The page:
Working class protest, popular revolt, and urban insurrection in Argentina: the 1969 Cordobazo

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David in Atlanta
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Aug 27 2007 19:52
Working class protest, popular revolt, and urban insurrection in Argentina: the 1969 Cordobazo

I thought I'd post the link and introduction here before posting the entire article in the library.
http://findarticles.com/p/articles/mi_m2005/is_n3_v27/ai_15324639/print

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Working class protest, popular revolt, and urban insurrection in Argentina: the 1969 Cordobazo
James P. Brennan

Introduction

The working class protest, popular revolt, and urban insurrection which shook Argentina's second industrial city, Cordoba, on May 29-30, 1969 attracted shortly thereafter the brief but intense interest of scholars, primarily sociologists, who struggled to explain the paradox of a violent urban uprising led by the best paid and presumably most privileged sectors of the Argentine working class.(1) The Cordobazo, as the uprising came to be known, defied the common wisdom of the moment on working class politics in Latin America. Students of Latin American labor in the years prior to the Cordobazo had borrowed liberally from the writings on the American working class of Herbert Marcuse, Daniel Bell, and Seymour Lipset, who themselves had merely restated Lenin's and Gramsci's labor aristocracy theories, and posited that the decline of militancy and the "embourgeoisement" of at least the more privileged sectors of the working class in the United States also characterized Latin America. Students of Latin American labor argued that workers, especially in the more technologically-sophisticated, capital-intensive industries such as automobiles, the very one which dominated the Cordoban economy, found their material needs and social mobility aspirations fully satisfied by the relatively high wages and sophisticated industrial relations systems that the modern corporation offered. Politics, even unions, were thereby becoming increasingly irrelevant for such workers.(2)

After the dramatic events of May 29-30, 1969, such arguments lay buried in the ashes of Cordoba. The purpose of scholarly exegesis suddenly turned to accounting for the explosion of this supposedly content, apolitical labor aristocracy, to explain the workers' startling occupation of the city and the unforeseen destruction of a significant part of a major Latin American industrial metropolis. The explanations offered by sociologists, Argentine and foreign alike, responded as much to the respective authors' ideological and political inclinations as to empirical inquiry. For some, the Cordobazo was the result of particular model of economic development and a peculiar urban milieu, the social anomie caused by sudden industrialization and equally sudden industrial decline, the response of a labor elite to falling living standards and frustrated expectations of social mobility.(3) For others, it was rather a testimony to the class consciousness-raising experience of employment in the most advanced sectors of imperialism, a revolutionary act in which the automobile workers played the role of vanguard.(4) None of the explanations offered, however, had either the advantage of historical perspective nor the recognition of the interplay of multiple causality and temporal conjuncture which historical analysis utilizes. The purpose of this article is to take a step toward providing such an historical analysis and thereby extricate the Cordobazo from the realm of political folklore and return it to its rightful place as a complex social, political, and cultural phenomenon and reestablish its true significance as a seminal political event in modern Argentine history.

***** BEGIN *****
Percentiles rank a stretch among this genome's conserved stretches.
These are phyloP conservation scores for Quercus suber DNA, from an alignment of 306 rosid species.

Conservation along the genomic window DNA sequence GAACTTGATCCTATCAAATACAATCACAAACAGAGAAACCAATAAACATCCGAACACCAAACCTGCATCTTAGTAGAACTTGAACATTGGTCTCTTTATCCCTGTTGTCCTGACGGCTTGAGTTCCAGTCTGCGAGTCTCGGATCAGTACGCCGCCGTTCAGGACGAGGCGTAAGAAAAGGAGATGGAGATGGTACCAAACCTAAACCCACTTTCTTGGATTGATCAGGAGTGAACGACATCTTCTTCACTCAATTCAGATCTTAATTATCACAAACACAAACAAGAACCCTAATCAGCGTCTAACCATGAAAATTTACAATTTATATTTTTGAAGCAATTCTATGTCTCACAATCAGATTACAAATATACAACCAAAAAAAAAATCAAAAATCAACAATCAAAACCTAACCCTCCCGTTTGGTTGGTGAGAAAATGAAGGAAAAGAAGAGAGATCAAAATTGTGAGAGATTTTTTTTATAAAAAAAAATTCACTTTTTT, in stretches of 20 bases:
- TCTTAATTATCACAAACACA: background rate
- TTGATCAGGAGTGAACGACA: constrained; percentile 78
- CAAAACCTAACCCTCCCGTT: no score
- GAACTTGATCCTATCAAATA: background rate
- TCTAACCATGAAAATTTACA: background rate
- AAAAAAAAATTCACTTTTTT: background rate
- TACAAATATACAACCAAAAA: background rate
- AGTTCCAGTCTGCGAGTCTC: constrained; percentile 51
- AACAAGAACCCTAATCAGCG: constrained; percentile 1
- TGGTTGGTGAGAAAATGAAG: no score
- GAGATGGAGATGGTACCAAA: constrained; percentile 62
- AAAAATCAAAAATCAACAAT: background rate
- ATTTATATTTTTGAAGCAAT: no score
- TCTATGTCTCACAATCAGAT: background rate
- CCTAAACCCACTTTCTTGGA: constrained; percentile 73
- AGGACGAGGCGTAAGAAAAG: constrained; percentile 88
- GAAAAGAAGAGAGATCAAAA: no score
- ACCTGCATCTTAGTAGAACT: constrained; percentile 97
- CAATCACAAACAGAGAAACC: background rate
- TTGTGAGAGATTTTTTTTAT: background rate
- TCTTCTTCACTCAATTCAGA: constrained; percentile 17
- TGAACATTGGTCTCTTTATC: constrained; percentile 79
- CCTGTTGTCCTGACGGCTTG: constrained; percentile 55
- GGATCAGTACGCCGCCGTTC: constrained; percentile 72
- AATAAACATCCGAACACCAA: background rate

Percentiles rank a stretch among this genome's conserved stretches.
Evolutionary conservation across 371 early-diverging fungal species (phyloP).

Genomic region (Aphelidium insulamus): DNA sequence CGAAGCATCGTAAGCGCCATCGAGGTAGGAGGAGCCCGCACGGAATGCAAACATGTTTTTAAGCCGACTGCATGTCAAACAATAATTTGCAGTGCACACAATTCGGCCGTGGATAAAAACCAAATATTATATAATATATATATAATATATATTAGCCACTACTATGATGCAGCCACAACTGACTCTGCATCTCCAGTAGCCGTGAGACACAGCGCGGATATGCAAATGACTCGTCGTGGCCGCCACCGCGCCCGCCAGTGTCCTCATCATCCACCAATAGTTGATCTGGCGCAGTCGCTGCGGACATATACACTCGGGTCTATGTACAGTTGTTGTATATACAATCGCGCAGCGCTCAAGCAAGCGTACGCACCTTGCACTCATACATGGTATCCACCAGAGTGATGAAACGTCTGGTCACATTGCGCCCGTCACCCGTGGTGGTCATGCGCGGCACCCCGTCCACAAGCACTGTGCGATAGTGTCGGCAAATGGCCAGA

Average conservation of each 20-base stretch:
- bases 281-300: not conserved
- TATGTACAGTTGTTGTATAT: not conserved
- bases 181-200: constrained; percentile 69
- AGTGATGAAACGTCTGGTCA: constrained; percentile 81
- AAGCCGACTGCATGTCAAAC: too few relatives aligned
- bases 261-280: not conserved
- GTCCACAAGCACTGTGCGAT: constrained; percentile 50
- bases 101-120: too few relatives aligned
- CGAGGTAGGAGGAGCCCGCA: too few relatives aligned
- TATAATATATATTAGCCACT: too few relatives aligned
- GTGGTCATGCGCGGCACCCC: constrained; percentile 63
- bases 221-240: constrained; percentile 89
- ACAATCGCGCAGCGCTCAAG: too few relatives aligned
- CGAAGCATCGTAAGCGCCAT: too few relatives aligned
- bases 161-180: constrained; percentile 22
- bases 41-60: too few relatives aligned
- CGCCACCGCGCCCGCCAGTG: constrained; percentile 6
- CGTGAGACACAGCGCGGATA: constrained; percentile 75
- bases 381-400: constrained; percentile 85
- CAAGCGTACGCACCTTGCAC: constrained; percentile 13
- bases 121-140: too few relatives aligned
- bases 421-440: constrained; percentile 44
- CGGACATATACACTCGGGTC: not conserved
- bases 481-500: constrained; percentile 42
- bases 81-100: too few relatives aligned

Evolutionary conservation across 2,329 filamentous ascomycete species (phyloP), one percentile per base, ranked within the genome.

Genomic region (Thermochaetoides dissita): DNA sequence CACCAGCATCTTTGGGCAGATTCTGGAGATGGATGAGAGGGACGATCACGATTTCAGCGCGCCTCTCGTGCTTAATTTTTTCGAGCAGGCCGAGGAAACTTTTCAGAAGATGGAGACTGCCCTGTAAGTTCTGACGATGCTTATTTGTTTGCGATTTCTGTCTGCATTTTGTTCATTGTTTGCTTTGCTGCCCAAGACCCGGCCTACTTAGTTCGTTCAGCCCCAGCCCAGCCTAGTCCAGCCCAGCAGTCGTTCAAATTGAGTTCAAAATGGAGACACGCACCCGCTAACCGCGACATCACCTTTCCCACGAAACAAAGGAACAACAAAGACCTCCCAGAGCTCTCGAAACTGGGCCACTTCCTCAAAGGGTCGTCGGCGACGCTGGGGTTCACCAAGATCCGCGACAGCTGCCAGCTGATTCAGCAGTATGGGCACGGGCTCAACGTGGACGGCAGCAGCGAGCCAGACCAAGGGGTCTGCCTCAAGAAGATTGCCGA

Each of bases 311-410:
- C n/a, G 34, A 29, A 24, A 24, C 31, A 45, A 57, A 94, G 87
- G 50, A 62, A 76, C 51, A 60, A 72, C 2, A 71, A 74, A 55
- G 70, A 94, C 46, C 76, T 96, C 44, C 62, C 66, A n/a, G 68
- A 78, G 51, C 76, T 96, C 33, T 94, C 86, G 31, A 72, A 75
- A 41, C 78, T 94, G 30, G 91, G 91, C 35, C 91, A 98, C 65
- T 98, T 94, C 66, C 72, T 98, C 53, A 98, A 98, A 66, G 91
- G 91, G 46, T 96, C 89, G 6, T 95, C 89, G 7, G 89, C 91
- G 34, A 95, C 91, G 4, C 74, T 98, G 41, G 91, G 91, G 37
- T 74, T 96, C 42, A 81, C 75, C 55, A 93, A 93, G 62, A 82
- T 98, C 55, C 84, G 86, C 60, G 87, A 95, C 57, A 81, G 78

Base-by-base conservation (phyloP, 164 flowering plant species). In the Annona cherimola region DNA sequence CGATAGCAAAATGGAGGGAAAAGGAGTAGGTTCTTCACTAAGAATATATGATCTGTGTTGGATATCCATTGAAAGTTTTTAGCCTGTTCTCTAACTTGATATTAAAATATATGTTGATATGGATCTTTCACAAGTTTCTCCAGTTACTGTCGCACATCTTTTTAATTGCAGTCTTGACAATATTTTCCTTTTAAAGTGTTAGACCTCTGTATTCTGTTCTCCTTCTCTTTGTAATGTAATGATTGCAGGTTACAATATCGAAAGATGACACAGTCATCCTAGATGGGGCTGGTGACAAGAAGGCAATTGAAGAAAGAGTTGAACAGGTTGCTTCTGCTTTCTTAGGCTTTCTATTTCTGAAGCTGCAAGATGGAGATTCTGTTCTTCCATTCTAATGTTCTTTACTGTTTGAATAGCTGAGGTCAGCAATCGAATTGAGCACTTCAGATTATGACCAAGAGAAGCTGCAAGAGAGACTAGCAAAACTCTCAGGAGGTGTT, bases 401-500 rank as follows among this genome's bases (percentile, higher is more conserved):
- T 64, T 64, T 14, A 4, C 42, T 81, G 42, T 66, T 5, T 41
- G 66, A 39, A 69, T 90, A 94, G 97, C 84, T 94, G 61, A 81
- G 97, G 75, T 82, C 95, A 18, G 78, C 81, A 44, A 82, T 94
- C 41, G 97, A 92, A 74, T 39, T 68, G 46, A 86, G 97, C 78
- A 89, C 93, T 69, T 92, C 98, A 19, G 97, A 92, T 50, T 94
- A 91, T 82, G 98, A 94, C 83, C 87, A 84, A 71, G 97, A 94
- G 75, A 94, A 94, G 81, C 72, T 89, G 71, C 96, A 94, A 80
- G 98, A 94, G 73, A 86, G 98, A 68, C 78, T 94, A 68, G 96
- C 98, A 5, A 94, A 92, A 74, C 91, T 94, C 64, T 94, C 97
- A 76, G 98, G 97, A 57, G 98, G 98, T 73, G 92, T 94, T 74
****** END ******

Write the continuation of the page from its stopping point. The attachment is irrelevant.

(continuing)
Mike Harman
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Joined: 7-02-06
Aug 28 2007 15:54

Ooh thanks David. Yeah we'd love that in the library.

David in Atlanta
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Joined: 21-04-06
Aug 28 2007 19:55

Bureaucratic Authoritarianism: Argentina, 1966–1973, in Comparative Perspective
Guillermo O'Donnell

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...extremely important, consequence of the Cordobazo: the emergence of serious disagreements within the upper bourgeoisie and the liberal military current over what course to follow. Before the Cordobazo, when order seemed assured, these actors agreed that normalization had to be completed via the fulfillment of the maximum program of the upper bourgeoisie. They also agreed that implementing this program would soon require a version of the BA unencumbered by paternalists and presided over by a military liberal. The Cordobazo shattered this consensus